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Interferon-γ-Mediated Natural Killer Cell Activation by an Aqueous Panax ginseng Extract.

Takeda K, Okumura K - Evid Based Complement Alternat Med (2015)

Bottom Line: This effect was only observed with the aqueous extract of P. ginseng.Interestingly, the ginsenosides Rb1 and Rg1 did not augment NK cell cytotoxicity.These results demonstrated that the aqueous P. ginseng extract augmented NK cell activation in vivo via an IFN-γ-dependent pathway.

View Article: PubMed Central - PubMed

Affiliation: Division of Cell Biology, Biomedical Research Center, Graduate School of Medicine, Juntendo University, Bunkyo-ku, Tokyo 113-8421, Japan ; Department of Biofunctional Microbiota, Graduate School of Medicine, Juntendo University, Bunkyo-ku, Tokyo 113-8421, Japan.

ABSTRACT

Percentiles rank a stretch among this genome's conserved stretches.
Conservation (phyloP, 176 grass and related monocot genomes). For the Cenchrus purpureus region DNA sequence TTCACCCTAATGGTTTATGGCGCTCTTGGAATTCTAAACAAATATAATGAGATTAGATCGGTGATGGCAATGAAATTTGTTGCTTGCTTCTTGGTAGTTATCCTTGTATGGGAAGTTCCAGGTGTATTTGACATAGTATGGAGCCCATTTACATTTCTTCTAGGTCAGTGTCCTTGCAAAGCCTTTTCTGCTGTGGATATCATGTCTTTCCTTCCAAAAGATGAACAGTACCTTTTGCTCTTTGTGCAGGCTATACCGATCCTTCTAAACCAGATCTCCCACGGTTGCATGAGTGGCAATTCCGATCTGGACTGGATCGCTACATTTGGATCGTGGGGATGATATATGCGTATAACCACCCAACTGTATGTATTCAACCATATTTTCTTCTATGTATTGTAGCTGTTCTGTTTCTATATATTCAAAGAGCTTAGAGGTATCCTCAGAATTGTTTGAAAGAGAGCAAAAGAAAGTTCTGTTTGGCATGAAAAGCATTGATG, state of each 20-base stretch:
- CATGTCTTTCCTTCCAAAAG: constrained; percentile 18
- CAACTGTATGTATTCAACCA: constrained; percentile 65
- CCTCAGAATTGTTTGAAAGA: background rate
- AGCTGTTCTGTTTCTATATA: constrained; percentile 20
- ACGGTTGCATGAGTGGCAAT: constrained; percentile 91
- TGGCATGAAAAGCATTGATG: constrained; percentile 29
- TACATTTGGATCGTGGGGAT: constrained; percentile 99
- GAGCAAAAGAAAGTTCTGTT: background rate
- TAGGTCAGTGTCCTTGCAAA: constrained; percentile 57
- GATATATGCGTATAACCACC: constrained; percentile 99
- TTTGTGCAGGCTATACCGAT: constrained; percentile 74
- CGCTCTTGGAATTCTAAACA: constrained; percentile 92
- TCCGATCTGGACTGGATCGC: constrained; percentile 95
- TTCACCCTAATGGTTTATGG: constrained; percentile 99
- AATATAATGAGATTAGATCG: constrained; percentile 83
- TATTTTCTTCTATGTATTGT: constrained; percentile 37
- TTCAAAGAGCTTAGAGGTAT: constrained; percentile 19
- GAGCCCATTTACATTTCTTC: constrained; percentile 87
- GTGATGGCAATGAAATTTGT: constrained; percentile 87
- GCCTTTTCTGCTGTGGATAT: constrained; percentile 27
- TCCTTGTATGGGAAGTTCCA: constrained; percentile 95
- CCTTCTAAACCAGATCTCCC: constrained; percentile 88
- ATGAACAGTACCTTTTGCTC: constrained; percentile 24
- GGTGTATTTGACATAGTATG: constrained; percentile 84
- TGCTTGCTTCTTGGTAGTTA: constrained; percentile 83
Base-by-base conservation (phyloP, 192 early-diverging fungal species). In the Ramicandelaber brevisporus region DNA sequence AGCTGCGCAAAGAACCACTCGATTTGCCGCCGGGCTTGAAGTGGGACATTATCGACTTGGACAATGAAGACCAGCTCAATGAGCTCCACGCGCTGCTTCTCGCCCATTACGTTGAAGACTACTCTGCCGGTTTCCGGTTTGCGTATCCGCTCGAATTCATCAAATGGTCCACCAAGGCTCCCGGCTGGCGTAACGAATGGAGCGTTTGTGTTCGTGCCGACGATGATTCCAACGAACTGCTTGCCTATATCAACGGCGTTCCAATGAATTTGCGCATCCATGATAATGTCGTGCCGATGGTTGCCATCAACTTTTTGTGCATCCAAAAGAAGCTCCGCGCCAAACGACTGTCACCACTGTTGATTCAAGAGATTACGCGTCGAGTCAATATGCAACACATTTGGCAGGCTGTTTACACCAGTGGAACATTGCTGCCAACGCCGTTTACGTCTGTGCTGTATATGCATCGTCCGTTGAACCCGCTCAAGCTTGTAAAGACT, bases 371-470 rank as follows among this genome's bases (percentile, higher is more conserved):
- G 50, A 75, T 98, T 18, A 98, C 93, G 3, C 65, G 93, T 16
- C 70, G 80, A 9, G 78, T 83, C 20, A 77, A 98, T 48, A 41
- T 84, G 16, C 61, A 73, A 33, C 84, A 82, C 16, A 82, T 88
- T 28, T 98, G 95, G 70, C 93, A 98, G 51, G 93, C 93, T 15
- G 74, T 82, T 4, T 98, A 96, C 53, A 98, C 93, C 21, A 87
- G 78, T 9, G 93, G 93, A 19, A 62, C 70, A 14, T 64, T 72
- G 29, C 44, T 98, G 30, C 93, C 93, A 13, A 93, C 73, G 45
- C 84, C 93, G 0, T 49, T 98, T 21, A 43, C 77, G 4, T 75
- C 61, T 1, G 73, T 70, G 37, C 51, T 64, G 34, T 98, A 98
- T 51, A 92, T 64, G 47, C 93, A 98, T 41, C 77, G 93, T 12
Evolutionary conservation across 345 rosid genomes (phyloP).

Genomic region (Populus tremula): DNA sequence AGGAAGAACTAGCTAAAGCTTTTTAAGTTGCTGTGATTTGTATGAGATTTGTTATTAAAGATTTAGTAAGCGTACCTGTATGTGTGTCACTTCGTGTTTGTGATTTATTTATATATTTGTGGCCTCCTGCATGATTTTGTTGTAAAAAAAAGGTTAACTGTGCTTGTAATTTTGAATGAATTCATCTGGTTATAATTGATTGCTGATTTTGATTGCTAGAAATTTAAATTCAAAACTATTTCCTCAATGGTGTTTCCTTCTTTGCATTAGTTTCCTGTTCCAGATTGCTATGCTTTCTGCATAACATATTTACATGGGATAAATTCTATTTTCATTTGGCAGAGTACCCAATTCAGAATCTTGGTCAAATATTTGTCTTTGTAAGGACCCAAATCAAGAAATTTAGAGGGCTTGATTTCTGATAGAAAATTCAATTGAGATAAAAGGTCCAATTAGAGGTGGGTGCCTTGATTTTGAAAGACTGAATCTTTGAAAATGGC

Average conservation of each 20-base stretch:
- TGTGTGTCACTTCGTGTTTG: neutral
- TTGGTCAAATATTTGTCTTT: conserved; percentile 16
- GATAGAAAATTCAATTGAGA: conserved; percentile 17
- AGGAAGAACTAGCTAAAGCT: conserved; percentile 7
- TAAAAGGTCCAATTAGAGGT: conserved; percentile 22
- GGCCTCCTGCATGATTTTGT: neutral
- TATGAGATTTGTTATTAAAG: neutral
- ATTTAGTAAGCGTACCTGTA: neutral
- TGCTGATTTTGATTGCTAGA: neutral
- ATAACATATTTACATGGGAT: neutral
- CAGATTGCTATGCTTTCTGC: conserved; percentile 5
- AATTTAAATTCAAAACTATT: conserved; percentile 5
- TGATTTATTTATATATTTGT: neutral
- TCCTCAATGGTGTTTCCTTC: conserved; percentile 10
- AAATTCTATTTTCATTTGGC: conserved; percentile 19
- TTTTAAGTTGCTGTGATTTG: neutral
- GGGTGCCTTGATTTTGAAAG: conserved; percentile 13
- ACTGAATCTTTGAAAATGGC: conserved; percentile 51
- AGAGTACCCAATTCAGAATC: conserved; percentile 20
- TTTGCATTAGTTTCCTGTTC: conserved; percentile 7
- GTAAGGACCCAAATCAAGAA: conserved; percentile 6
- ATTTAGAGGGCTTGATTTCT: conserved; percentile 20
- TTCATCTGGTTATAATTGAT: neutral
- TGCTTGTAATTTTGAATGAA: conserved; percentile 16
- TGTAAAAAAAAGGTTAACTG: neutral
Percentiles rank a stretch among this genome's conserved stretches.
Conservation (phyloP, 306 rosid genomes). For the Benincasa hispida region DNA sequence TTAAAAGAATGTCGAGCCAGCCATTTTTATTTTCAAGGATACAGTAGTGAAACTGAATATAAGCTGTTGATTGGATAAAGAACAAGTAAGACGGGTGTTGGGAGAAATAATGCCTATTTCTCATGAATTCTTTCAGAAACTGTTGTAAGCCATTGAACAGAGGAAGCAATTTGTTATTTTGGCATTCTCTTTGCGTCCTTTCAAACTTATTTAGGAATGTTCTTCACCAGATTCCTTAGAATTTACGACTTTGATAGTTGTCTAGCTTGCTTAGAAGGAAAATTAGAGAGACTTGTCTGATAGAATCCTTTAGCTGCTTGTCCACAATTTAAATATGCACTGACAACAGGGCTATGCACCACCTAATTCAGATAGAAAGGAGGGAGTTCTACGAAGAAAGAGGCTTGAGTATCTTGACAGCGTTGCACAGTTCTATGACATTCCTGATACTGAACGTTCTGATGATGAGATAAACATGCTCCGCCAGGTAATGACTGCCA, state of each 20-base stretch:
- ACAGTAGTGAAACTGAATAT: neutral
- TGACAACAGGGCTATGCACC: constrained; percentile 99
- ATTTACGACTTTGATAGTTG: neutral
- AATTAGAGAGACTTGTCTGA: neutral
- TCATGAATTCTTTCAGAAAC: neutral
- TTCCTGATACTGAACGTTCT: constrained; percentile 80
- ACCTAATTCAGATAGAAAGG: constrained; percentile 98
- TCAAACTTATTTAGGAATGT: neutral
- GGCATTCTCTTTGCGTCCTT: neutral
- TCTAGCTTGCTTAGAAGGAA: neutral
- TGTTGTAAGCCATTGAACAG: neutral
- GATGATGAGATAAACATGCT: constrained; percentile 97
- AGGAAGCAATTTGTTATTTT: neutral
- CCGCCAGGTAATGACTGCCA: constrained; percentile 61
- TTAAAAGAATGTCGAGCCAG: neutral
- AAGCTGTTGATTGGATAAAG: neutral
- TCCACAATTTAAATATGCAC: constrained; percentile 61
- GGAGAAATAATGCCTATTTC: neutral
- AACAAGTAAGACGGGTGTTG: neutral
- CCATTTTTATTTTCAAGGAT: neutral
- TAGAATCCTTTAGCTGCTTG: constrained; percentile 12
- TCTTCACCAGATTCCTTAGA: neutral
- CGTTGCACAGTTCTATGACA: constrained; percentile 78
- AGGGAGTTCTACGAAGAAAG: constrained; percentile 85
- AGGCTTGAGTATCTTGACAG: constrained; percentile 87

Panax ginseng extracts are used in traditional herbal medicines, particularly in eastern Asia, but their effect on natural killer (NK) cell activity is not completely understood. This study aimed to examine the effects of P. ginseng extracts on the cytotoxic activity of NK cells. We orally administered P. ginseng extracts or ginsenosides to wild-type (WT) C57BL/6 (B6) and BALB/c mice and to B6 mice deficient in either recombination activating gene 2 (RAG-2) or interferon-γ (IFN-γ). We then tested the cytotoxic activity of NK cells (of spleen and liver mononuclear cells) against NK-sensitive YAC-1 cells. Oral administration of P. ginseng aqueous extract augmented the cytotoxicity of NK cells in WT B6 and BALB/c mice and in RAG-2-deficient B6 mice, but not in IFN-γ-deficient B6 mice. This effect was only observed with the aqueous extract of P. ginseng. Interestingly, the ginsenosides Rb1 and Rg1 did not augment NK cell cytotoxicity. These results demonstrated that the aqueous P. ginseng extract augmented NK cell activation in vivo via an IFN-γ-dependent pathway.